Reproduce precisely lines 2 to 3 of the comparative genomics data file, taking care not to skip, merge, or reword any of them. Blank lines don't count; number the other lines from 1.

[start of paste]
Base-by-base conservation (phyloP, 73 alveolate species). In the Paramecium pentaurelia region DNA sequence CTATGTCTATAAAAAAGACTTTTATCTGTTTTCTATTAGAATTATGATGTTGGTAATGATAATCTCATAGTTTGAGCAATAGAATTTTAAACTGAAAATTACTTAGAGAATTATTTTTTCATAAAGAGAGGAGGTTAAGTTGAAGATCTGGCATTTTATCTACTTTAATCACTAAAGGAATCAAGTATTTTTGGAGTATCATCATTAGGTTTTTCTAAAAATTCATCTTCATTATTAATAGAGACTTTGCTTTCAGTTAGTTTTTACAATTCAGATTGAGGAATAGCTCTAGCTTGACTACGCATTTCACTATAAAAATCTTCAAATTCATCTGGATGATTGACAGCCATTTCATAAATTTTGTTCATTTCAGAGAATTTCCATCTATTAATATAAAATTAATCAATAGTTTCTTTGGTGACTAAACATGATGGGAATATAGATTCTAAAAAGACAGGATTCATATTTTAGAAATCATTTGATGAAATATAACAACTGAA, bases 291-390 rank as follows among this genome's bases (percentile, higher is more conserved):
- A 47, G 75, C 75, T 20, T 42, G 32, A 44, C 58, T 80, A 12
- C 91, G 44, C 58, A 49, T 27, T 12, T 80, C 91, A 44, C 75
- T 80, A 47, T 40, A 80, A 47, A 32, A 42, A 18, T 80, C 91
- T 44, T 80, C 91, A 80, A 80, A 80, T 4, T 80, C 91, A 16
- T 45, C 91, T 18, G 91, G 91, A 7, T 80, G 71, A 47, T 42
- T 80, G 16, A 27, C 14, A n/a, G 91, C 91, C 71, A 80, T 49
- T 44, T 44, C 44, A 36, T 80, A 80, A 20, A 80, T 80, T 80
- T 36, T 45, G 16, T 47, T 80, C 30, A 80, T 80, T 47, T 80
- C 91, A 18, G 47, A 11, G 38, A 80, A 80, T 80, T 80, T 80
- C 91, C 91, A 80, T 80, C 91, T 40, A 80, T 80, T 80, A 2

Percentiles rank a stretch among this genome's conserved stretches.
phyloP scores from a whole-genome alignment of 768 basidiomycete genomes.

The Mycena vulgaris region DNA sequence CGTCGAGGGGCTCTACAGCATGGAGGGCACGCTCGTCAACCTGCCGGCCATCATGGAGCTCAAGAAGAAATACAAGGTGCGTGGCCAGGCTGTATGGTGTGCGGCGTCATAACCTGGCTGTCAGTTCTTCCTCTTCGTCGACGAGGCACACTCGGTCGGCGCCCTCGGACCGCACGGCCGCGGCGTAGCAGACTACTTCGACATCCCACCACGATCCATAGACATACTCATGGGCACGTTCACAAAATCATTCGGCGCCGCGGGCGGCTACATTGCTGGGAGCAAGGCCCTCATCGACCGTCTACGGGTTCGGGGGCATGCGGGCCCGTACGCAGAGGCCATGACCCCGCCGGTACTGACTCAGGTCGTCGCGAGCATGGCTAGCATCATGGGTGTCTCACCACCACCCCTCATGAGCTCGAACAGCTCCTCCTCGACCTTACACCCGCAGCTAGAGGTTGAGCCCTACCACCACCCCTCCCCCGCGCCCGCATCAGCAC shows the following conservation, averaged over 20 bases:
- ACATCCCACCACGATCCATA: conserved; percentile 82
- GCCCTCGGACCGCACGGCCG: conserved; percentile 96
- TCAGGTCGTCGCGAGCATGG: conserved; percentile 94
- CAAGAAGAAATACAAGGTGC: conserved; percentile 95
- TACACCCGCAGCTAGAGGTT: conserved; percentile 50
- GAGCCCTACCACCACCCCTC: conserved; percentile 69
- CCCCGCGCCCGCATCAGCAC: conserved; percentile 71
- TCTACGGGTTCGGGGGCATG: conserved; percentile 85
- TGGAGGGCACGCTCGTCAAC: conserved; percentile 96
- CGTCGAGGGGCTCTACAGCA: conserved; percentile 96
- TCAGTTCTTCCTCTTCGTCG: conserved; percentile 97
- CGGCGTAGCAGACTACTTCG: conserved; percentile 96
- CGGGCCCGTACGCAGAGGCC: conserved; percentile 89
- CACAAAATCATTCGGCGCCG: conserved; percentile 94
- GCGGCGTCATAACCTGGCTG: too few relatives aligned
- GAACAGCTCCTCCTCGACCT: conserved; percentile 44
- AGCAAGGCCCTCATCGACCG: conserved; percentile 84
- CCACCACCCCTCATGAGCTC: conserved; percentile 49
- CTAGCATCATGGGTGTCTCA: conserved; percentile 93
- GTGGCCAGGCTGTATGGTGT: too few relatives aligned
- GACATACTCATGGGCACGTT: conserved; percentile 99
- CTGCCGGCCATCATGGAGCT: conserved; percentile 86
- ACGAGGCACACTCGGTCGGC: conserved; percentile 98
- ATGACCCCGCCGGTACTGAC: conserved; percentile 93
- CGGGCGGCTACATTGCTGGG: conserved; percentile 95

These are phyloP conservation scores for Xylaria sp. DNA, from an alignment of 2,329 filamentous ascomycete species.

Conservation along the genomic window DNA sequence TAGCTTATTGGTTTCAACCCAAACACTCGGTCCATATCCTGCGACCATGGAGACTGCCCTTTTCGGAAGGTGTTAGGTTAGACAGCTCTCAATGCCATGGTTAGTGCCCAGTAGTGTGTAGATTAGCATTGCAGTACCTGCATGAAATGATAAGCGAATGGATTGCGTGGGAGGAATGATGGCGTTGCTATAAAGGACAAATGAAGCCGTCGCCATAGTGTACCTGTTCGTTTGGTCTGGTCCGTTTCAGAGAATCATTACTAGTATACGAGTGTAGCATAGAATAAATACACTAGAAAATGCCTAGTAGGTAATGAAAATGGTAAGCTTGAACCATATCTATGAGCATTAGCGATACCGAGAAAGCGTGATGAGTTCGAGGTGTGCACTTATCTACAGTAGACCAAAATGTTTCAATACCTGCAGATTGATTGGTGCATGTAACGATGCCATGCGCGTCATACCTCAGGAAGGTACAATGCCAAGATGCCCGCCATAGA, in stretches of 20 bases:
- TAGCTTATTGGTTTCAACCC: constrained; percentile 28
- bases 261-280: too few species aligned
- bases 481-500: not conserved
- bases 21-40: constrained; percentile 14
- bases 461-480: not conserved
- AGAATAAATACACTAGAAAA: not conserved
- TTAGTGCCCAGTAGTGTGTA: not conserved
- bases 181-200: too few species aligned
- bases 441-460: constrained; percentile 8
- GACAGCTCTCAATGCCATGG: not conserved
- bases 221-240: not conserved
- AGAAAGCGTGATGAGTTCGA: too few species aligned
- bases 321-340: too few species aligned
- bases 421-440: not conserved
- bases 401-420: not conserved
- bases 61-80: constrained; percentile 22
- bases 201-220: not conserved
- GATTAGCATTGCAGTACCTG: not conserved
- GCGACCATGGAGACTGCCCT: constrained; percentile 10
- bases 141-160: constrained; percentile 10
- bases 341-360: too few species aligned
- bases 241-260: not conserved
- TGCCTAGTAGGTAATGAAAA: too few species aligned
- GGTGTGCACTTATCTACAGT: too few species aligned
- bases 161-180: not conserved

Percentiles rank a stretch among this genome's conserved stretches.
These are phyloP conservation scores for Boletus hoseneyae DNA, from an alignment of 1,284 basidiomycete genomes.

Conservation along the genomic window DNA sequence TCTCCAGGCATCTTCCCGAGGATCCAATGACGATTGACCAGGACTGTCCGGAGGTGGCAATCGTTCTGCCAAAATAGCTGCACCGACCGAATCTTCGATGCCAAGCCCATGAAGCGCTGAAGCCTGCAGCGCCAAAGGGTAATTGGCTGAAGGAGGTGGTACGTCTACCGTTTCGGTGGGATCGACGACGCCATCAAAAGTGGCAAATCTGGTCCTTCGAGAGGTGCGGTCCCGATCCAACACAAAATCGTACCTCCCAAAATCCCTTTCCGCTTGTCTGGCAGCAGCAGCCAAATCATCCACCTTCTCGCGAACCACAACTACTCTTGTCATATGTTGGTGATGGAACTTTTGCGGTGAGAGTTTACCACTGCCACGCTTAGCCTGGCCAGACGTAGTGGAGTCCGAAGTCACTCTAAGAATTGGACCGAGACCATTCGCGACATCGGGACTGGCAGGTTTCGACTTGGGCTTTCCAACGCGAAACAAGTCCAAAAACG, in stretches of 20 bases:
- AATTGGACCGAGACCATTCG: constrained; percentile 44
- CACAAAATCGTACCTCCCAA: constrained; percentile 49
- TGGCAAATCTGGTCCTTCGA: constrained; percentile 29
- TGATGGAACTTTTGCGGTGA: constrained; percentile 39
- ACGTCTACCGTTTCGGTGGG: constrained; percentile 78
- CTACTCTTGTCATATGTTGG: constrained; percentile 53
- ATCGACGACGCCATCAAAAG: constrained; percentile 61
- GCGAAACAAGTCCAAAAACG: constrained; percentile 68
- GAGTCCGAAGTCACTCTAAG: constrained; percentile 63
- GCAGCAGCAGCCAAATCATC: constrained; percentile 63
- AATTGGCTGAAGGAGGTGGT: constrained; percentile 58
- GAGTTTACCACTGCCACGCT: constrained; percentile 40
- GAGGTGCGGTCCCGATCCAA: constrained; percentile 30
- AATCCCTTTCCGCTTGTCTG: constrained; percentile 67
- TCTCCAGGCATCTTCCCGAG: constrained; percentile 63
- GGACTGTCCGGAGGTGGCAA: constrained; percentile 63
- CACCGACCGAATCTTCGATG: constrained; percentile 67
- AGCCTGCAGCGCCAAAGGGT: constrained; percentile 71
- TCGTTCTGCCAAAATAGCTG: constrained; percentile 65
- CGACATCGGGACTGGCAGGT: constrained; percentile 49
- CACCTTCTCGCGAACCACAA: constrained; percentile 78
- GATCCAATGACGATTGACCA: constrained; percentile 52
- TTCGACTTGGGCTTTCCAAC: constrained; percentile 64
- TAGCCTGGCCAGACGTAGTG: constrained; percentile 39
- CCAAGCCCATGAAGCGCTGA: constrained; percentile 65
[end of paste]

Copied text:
- A 47, G 75, C 75, T 20, T 42, G 32, A 44, C 58, T 80, A 12
- C 91, G 44, C 58, A 49, T 27, T 12, T 80, C 91, A 44, C 75